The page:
Today at lunch I took a longer break and went to Place Luxemburg to support a very relevant initiative launched by a small group of interns in Brussels. Mostly coming from the UN office and some from private companies, the interns behind this initiative aimed to create an event to raise awareness of the poor conditions many of the Brussels interns have to work. Through social networks they managed to gather not only a big number of interns in the concentration (more than 200), but big attention from the media and also support from relevant stakeholders such as the European Youth Forum and the Youth Intergroup of the European Parliament.
Header of their Facebook event “The Sandwich Protest”
The concerns of the interns were clear and straightforward. The quality of the internships is sometimes quite poor, consisting in the repetition of mechanical tasks, without any tutoring or mentoring that ensures a learning process for the intern. Moreover, the interns are poorly paid (or even not paid at all) in what is not only a kind of exploitation, but also limits drastically the access to this (potentially) great learning opportunity to those who can afford a stay in Brussels. Another big problem is the lack of social benefits such as health care coverage, unemployment compensation… And finally, the sad fact is that in many cases, internships do not serve the purpose of shortening the transition period between education and the first job. Even worse, young graduates are in many cases forced to accept one internship after another, thus resulting in delays of the process that was supposed to be shortened and making the first years of the career of young professionals a very uncertain period.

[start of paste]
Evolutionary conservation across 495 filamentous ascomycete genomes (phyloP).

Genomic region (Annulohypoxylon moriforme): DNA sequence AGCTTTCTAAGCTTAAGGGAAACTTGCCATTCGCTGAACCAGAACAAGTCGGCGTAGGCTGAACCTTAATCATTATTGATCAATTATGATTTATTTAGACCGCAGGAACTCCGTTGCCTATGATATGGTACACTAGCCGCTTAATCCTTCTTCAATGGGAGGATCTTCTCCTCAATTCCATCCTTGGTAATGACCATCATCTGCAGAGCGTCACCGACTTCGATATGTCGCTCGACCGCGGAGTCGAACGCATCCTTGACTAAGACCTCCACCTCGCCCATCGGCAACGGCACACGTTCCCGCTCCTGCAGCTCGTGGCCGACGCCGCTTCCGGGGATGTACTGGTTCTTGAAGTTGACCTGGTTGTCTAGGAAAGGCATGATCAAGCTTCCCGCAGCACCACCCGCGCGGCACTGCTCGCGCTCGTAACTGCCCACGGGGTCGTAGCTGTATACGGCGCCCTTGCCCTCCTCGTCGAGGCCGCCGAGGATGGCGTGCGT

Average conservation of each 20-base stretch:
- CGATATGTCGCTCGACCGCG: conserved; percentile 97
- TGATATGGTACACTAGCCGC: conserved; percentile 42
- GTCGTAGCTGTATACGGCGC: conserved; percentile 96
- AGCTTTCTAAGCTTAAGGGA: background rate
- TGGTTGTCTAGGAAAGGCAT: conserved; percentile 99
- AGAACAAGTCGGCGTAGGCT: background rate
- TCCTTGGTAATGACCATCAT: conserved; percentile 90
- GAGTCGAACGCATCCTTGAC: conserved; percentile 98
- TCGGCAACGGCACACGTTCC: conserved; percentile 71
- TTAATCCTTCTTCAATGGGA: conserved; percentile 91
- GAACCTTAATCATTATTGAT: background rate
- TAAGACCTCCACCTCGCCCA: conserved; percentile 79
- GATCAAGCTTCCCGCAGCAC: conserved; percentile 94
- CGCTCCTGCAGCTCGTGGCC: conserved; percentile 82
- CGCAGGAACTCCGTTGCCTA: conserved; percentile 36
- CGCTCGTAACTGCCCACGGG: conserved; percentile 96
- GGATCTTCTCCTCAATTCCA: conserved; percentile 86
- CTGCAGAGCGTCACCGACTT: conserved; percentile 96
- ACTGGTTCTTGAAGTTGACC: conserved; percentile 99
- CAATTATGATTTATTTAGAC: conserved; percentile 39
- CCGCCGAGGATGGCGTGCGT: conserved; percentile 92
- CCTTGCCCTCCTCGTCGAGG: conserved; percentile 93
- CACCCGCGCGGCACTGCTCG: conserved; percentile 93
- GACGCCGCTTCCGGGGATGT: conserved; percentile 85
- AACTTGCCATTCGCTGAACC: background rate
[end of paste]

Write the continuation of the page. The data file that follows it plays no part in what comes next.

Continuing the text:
As a student organization, AEGEE-Europe feels very close to the requests of these interns who, seeing the problems in the system, take action to improve it. Their approach is very balanced, as they do not blame the institutions or companies where they are working. They acknowledge that “an internship in Brussels is a great chance to develop practical skills and to gain work experience”. They stated in their declaration that the protest is not against their employers, but against the mindset that makes people think that you should feel lucky when you are earning 400 euros for performing tasks which would correspond to an employee. It is about unfairness and finding a solution to improve the situation.
Reading the declaration (Picture taken from the Internal Voices website)
The timing of their protest cannot be more adequate. The European Youth Forum presented already their European Quality Charter on Internships and Apprenticeships and the MEP Karima Delli announced that the European Parliament has also their charter ready, only waiting for the Commission to give leave. Now there is also bottom-up pressure, with the affected interns taking initiative and receiving support of almost every actor in the field. It is high time the European Union provides a quality framework for internships to prevent them from creating an alternative labour-market which lacks equal opportunities to access an often precarious temporary position. We would like the European Union to take the first step and lead this change by example, by ensuring proper conditions to all the interns they host in their institutions, to prove that it is possible and even a win-win situation, because a poorly treated intern soon gets demotivated and its work efficiency is reduced.
They will continue the movement with a new meeting in October. If you want to follow the process, make sure you keep yourself informed through their event in facebook.